In the early nineteen sixties, at the height of civil rights activism, a young protester asked Duke Ellington what he was doing for the Civil Rights movement.  He said “I did my piece twenty years ago when I wrote Jump for Joy”.

“Jump For Joy” was an all black musical revue.  It opened in Los Angeles in 1941. Ellington’s goal: to destroy stereotypical depictions of African-Americans in the theater.  In his words,  “There was no crying, no moaning, but entertaining, and with social demands as a potent spice.” Here he is with his Famous Orchestra, from 1941.

The revue ran for one hundred and twenty-two performances.  Ellington later called it “…the hippest thing we ever did.”

Turns out both Charlie Chaplin and Orson Welles had something to do with “Jump for Joy”. In fact the production attracted attention from a list of notable creatives.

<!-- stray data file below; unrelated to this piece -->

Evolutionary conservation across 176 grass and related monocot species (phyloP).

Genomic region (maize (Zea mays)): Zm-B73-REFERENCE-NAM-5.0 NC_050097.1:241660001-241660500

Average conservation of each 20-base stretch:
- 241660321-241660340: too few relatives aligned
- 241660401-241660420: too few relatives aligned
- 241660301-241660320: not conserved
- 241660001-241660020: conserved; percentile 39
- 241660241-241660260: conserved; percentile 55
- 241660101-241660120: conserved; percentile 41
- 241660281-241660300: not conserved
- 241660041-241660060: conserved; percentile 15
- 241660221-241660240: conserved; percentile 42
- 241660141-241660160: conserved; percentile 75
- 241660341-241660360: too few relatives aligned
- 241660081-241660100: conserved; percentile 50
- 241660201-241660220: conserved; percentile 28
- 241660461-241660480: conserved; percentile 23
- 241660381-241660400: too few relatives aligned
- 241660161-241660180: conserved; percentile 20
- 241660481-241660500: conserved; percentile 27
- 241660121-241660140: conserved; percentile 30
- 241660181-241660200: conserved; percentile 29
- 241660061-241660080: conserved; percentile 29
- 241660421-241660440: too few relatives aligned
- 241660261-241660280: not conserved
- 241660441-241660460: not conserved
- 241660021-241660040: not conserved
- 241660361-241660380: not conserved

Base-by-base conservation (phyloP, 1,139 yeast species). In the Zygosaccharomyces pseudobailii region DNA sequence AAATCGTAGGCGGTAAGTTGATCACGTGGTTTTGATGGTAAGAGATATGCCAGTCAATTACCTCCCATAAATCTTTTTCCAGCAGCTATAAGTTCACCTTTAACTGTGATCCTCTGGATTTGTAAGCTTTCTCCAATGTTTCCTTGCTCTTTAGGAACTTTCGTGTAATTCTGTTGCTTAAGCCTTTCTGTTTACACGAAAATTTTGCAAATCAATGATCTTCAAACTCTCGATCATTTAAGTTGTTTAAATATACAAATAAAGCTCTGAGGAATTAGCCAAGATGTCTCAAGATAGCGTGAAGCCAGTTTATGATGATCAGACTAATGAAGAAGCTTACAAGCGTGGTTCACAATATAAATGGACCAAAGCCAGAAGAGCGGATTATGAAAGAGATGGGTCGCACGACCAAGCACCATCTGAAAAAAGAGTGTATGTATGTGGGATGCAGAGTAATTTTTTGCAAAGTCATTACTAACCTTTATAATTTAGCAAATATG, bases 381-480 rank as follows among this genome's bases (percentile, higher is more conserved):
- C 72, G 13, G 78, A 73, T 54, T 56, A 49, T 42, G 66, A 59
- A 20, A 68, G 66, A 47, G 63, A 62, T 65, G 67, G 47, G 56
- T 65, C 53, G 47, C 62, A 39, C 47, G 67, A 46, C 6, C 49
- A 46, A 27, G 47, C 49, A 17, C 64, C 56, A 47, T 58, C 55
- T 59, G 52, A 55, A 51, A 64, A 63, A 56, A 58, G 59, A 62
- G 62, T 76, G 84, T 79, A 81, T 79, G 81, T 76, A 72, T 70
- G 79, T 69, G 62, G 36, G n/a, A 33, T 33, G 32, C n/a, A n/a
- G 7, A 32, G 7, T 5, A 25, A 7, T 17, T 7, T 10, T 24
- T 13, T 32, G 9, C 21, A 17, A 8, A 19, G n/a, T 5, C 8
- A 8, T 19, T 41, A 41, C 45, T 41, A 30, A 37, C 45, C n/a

From Duke Ellington’s America by Harvey Cohen (University of Chicago Press):

“Newspaper readers also realized something unusual was brewing when they read about how both black and white celebrities collaborated on and financed Jump for Joy including Hollywood stars John Garfield and Mickey Rooney and the Broadway producer Sid Kuller. Charlie Chaplin and Orson Welles offered to direct. Harlem Renaissance poet Countee Cullen visited and Langston Hughes contributed a lyric for a song in the production.”